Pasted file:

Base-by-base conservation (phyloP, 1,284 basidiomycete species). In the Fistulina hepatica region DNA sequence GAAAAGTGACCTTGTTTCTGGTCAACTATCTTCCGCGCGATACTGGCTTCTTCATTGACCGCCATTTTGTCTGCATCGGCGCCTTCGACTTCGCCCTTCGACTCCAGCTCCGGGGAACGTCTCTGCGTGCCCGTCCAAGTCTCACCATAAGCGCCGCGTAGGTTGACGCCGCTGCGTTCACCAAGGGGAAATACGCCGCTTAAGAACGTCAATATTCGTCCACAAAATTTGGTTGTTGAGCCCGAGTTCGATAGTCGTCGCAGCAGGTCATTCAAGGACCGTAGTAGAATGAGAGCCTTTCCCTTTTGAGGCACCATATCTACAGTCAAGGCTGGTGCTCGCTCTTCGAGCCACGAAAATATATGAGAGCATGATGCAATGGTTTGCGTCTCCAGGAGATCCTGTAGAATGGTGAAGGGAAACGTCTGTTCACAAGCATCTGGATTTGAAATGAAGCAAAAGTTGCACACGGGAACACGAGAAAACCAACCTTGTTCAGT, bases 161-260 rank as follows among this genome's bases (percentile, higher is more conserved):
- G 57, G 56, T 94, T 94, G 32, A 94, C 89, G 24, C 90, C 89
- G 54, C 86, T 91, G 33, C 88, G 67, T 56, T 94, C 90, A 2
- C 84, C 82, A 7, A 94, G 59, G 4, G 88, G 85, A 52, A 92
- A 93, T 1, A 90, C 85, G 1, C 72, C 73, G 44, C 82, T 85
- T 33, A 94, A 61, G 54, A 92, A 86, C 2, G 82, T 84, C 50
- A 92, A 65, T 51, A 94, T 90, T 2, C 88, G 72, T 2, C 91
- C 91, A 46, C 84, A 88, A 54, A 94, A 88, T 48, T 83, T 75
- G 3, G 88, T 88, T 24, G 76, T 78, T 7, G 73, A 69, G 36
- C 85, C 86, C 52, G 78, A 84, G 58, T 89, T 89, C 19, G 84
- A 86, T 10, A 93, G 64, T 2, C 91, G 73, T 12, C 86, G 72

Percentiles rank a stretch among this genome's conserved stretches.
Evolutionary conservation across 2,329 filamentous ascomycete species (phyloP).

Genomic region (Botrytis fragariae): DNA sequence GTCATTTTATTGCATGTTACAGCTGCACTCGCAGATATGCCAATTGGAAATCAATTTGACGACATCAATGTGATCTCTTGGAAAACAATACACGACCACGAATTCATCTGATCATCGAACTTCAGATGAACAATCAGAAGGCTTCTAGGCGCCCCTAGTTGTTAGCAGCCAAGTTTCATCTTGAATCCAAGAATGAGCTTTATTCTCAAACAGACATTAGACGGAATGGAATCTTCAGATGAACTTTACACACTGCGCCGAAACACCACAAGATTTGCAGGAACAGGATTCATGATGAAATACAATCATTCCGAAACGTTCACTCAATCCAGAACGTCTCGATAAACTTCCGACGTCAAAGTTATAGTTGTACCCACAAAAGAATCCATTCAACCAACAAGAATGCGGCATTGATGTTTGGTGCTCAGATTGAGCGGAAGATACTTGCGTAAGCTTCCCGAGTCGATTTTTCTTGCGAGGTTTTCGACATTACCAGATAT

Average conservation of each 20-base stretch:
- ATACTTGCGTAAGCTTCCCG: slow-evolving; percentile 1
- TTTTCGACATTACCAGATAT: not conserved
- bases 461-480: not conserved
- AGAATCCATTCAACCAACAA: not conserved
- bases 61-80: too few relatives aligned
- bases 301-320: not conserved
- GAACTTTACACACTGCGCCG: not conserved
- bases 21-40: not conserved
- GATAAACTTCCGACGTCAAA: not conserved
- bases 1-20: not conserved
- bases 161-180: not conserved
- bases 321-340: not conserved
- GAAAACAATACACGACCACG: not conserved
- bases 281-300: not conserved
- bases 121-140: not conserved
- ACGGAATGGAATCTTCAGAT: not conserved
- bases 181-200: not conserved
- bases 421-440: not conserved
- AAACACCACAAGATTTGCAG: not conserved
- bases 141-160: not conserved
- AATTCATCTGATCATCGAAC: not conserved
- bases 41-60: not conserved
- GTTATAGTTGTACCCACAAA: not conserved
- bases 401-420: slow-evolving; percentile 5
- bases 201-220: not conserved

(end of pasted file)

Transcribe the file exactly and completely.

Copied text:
Base-by-base conservation (phyloP, 1,284 basidiomycete species). In the Fistulina hepatica region DNA sequence GAAAAGTGACCTTGTTTCTGGTCAACTATCTTCCGCGCGATACTGGCTTCTTCATTGACCGCCATTTTGTCTGCATCGGCGCCTTCGACTTCGCCCTTCGACTCCAGCTCCGGGGAACGTCTCTGCGTGCCCGTCCAAGTCTCACCATAAGCGCCGCGTAGGTTGACGCCGCTGCGTTCACCAAGGGGAAATACGCCGCTTAAGAACGTCAATATTCGTCCACAAAATTTGGTTGTTGAGCCCGAGTTCGATAGTCGTCGCAGCAGGTCATTCAAGGACCGTAGTAGAATGAGAGCCTTTCCCTTTTGAGGCACCATATCTACAGTCAAGGCTGGTGCTCGCTCTTCGAGCCACGAAAATATATGAGAGCATGATGCAATGGTTTGCGTCTCCAGGAGATCCTGTAGAATGGTGAAGGGAAACGTCTGTTCACAAGCATCTGGATTTGAAATGAAGCAAAAGTTGCACACGGGAACACGAGAAAACCAACCTTGTTCAGT, bases 161-260 rank as follows among this genome's bases (percentile, higher is more conserved):
- G 57, G 56, T 94, T 94, G 32, A 94, C 89, G 24, C 90, C 89
- G 54, C 86, T 91, G 33, C 88, G 67, T 56, T 94, C 90, A 2
- C 84, C 82, A 7, A 94, G 59, G 4, G 88, G 85, A 52, A 92
- A 93, T 1, A 90, C 85, G 1, C 72, C 73, G 44, C 82, T 85
- T 33, A 94, A 61, G 54, A 92, A 86, C 2, G 82, T 84, C 50
- A 92, A 65, T 51, A 94, T 90, T 2, C 88, G 72, T 2, C 91
- C 91, A 46, C 84, A 88, A 54, A 94, A 88, T 48, T 83, T 75
- G 3, G 88, T 88, T 24, G 76, T 78, T 7, G 73, A 69, G 36
- C 85, C 86, C 52, G 78, A 84, G 58, T 89, T 89, C 19, G 84
- A 86, T 10, A 93, G 64, T 2, C 91, G 73, T 12, C 86, G 72

Percentiles rank a stretch among this genome's conserved stretches.
Evolutionary conservation across 2,329 filamentous ascomycete species (phyloP).

Genomic region (Botrytis fragariae): DNA sequence GTCATTTTATTGCATGTTACAGCTGCACTCGCAGATATGCCAATTGGAAATCAATTTGACGACATCAATGTGATCTCTTGGAAAACAATACACGACCACGAATTCATCTGATCATCGAACTTCAGATGAACAATCAGAAGGCTTCTAGGCGCCCCTAGTTGTTAGCAGCCAAGTTTCATCTTGAATCCAAGAATGAGCTTTATTCTCAAACAGACATTAGACGGAATGGAATCTTCAGATGAACTTTACACACTGCGCCGAAACACCACAAGATTTGCAGGAACAGGATTCATGATGAAATACAATCATTCCGAAACGTTCACTCAATCCAGAACGTCTCGATAAACTTCCGACGTCAAAGTTATAGTTGTACCCACAAAAGAATCCATTCAACCAACAAGAATGCGGCATTGATGTTTGGTGCTCAGATTGAGCGGAAGATACTTGCGTAAGCTTCCCGAGTCGATTTTTCTTGCGAGGTTTTCGACATTACCAGATAT

Average conservation of each 20-base stretch:
- ATACTTGCGTAAGCTTCCCG: slow-evolving; percentile 1
- TTTTCGACATTACCAGATAT: not conserved
- bases 461-480: not conserved
- AGAATCCATTCAACCAACAA: not conserved
- bases 61-80: too few relatives aligned
- bases 301-320: not conserved
- GAACTTTACACACTGCGCCG: not conserved
- bases 21-40: not conserved
- GATAAACTTCCGACGTCAAA: not conserved
- bases 1-20: not conserved
- bases 161-180: not conserved
- bases 321-340: not conserved
- GAAAACAATACACGACCACG: not conserved
- bases 281-300: not conserved
- bases 121-140: not conserved
- ACGGAATGGAATCTTCAGAT: not conserved
- bases 181-200: not conserved
- bases 421-440: not conserved
- AAACACCACAAGATTTGCAG: not conserved
- bases 141-160: not conserved
- AATTCATCTGATCATCGAAC: not conserved
- bases 41-60: not conserved
- GTTATAGTTGTACCCACAAA: not conserved
- bases 401-420: slow-evolving; percentile 5
- bases 201-220: not conserved